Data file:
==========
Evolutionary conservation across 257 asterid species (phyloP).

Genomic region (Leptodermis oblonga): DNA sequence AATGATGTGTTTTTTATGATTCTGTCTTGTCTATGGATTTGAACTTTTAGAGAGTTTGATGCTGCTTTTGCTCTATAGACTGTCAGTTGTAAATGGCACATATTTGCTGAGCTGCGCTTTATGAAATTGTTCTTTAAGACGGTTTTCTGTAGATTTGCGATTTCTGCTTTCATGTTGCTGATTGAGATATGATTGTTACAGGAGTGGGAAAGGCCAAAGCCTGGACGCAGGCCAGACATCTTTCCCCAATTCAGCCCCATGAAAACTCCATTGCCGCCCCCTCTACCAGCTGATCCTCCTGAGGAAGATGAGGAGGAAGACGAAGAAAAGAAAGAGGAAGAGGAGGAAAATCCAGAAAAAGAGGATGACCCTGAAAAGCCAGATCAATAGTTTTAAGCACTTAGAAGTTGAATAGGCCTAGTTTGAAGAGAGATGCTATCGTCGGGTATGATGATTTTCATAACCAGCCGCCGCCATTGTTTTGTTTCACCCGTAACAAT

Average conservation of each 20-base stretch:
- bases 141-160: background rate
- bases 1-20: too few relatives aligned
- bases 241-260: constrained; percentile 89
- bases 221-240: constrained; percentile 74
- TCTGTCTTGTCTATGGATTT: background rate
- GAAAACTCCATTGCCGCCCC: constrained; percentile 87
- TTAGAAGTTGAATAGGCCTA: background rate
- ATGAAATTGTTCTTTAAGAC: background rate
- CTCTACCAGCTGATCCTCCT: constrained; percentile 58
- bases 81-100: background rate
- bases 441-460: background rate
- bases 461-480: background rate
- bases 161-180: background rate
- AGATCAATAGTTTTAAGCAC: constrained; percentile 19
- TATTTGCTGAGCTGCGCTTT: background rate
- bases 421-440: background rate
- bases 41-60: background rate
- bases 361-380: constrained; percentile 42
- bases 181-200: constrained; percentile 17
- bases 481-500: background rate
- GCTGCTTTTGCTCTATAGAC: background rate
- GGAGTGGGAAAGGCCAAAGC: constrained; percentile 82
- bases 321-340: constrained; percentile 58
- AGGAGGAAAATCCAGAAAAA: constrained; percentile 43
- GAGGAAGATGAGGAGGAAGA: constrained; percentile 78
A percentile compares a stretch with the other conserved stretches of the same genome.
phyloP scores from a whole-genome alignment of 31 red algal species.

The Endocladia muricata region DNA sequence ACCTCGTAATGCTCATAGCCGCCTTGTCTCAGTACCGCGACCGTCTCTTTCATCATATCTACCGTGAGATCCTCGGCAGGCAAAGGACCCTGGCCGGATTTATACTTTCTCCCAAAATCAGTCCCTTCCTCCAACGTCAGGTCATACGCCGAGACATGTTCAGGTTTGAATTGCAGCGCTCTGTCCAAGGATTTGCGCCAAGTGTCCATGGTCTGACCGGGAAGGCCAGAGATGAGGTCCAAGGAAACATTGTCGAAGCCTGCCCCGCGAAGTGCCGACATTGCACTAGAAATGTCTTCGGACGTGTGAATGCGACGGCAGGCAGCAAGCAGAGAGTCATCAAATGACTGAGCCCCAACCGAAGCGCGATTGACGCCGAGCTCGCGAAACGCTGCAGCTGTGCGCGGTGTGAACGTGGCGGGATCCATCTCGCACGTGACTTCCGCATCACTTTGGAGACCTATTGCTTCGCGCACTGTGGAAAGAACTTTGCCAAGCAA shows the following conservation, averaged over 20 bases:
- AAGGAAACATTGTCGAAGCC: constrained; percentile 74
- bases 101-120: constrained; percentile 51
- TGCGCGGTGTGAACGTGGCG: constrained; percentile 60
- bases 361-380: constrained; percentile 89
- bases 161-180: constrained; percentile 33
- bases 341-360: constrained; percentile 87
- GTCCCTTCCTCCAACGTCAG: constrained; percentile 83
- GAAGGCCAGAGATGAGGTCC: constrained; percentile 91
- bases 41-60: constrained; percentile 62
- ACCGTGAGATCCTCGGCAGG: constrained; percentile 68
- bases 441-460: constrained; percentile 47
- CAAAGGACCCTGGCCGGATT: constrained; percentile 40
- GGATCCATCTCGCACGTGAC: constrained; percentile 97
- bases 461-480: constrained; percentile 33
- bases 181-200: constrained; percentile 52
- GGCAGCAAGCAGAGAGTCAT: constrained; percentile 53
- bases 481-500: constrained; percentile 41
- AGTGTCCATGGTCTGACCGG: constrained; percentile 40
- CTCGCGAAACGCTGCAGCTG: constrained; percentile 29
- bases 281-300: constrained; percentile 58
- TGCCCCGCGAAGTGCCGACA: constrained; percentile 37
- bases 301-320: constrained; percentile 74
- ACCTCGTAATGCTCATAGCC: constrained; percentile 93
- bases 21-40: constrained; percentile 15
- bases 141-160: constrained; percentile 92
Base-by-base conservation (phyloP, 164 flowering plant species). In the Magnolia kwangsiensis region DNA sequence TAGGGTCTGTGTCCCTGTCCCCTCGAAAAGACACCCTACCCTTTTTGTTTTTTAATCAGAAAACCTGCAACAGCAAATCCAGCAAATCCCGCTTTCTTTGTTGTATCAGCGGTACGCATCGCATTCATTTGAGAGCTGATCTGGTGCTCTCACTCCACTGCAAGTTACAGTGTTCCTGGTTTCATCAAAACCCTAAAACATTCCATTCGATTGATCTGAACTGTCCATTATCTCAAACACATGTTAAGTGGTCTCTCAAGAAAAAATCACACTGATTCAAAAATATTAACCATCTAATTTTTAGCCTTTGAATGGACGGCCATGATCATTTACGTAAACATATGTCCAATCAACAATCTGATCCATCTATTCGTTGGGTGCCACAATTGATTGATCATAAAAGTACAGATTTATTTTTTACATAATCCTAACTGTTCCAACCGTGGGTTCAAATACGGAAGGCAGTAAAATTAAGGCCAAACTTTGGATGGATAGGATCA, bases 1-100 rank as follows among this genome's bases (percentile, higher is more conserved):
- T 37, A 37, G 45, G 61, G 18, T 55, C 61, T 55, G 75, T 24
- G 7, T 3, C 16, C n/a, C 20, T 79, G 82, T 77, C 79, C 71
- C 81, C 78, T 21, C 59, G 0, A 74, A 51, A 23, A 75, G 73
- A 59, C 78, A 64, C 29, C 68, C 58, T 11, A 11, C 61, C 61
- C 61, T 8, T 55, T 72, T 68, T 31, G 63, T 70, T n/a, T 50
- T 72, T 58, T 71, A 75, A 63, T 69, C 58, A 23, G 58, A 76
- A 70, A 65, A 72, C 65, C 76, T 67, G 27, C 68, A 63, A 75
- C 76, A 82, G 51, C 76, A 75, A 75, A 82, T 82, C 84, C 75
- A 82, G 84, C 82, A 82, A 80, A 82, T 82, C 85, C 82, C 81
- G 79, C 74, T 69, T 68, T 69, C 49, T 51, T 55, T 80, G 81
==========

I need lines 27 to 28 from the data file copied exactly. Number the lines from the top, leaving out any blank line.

- AGGAGGAAAATCCAGAAAAA: constrained; percentile 43
- GAGGAAGATGAGGAGGAAGA: constrained; percentile 78